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What Tax Executives Can Learn from CIOs

Chief information officers (CIOs) and their information technology (IT) functions are feeling overwhelmed these days. Understanding the source of this frustration can equip chief tax officers (CTOs) and their tax functions with some practical and valuable guidance.

A recent survey by IT research firm Gartner indicates that “many CIOs feel overwhelmed by the prospect of building digital leadership, while renovating the core of IT infrastructure and capability for the digital future.” 

IT’s exasperation stems from trying to do two very different pressures bearing down at once:  

  1. A need for more the tactical, “keeping the lights on” work of maintaining the technical infrastructure their companies need to operate – reliably – on a daily basis; and 
  2. A need for the more strategic work of leading their companies into the era of digitalization, which requires making fundamental changes that the business wants in order to operate – innovatively – in a fast-approaching digital future.  

A very similar dynamic holds true for many tax departments. This dual pressure – to execute a growing amount of tactical, “keep the lights on” tax priorities while expanding the tax function’s more strategic contributions to the business – often feels overwhelming to understaffed, overworked tax functions. They’re not alone.

Gartner’s global survey of 2,339 CIOs, representing more than $300 billion in CIO IT budgets in 77 countries finds that 51 percent of IT executives “are concerned that the digital torrent is coming faster than they can cope;” what’s more, 42 percent of CIOs indicate that they do not believe that they have the talent needed to face this future. Oh, and one more finding: CIOs expect their IT budgets to remain flat.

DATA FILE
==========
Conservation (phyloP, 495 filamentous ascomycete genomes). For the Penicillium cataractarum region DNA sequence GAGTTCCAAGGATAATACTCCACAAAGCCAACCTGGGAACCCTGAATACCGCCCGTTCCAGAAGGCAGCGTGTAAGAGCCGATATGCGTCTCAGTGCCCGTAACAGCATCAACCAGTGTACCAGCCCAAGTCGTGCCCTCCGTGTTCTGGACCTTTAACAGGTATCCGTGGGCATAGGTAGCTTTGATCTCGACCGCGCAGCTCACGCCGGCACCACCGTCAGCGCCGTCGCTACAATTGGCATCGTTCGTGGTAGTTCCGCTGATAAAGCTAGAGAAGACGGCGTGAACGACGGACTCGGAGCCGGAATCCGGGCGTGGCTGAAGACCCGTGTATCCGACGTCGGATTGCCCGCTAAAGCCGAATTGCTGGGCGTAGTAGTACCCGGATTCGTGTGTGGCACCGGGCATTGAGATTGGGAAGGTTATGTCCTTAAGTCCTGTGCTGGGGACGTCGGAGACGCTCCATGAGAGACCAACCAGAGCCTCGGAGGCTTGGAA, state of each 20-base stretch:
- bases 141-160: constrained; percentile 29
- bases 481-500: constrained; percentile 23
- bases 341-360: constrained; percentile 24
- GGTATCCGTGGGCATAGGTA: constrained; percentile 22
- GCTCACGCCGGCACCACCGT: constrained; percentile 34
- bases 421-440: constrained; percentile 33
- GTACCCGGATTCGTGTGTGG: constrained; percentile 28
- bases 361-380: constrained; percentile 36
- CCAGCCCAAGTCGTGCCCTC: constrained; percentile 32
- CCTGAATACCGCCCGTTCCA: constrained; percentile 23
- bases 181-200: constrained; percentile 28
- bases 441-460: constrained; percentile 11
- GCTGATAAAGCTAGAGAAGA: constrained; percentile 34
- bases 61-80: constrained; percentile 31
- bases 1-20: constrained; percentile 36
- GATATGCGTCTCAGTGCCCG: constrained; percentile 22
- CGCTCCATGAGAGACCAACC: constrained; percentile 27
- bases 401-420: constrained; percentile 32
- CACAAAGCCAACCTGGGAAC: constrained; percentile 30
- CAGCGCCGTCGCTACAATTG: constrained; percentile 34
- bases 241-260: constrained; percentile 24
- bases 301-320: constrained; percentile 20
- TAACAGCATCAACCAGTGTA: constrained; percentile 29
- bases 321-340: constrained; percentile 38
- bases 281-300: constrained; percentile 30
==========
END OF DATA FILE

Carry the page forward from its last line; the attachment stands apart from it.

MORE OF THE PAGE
Sound familiar? 

Many tax functions confront similar concerns and similar budget and talent challenges. And many tax functions also find themselves entering a new era in which they are expected to partner more effectively – and more nimbly – with their operational colleagues as the pace of business accelerates.

As companies bring new products and services to market more rapidly and plunge into new geographies with greater speed, tax needs to keep pace. In the best-case scenario, tax professionals take part in the strategic planning process to help spot opportunities and threats well in advance of the final decision to, say, enter India. Of course, tax functions cannot do this if their completely bogged down with returns; and if they are bogged down with their own “lights-on“ issues, it ultimately can delay these types of strategic moves.

The way IT functions can accomplish both, according to Gartner Vice President, Dave Aron and his colleagues, is by investing in more agile forms of technology (like cloud-based offerings), as well as by automating and/or outsourcing more of what they describe as “safe and steady” work on systems of record so that more, highly talented IT folks can be assigned to higher-value, more agile activities on systems of differentiation.  This is referred to as a "dual mode" capacity.

Gartner is not the only source sketching out this type of IT roadmap; in my next post, I’ll look other recent IT research that can help show tax functions the way toward a more digital and strategic future.


About this Contributor

David Deputy Headshot
David Deputy
Director, Strategic Development & Emerging Markets

David Deputy is Director of Strategic Development and Emerging Markets at Vertex. He manages the development of enterprise data management solutions including the Vertex Tax Performance Engine. David brings over 20 years' experience in ERP solutions, tax analytics, and business intelligence software solutions. Prior to Vertex, David was Senior Product Manager at Liquid Engines focusing on international tax planning solutions, and Lead Product Manager at Oracle for their financial consolidation solution. His background also includes work in OLAP software at Oracle and in corporate finance at Dun & Bradstreet and in bank regulation at the Federal Home Loan Bank. David holds an MBA from Cornell and a Finance degree from the University of Florida.

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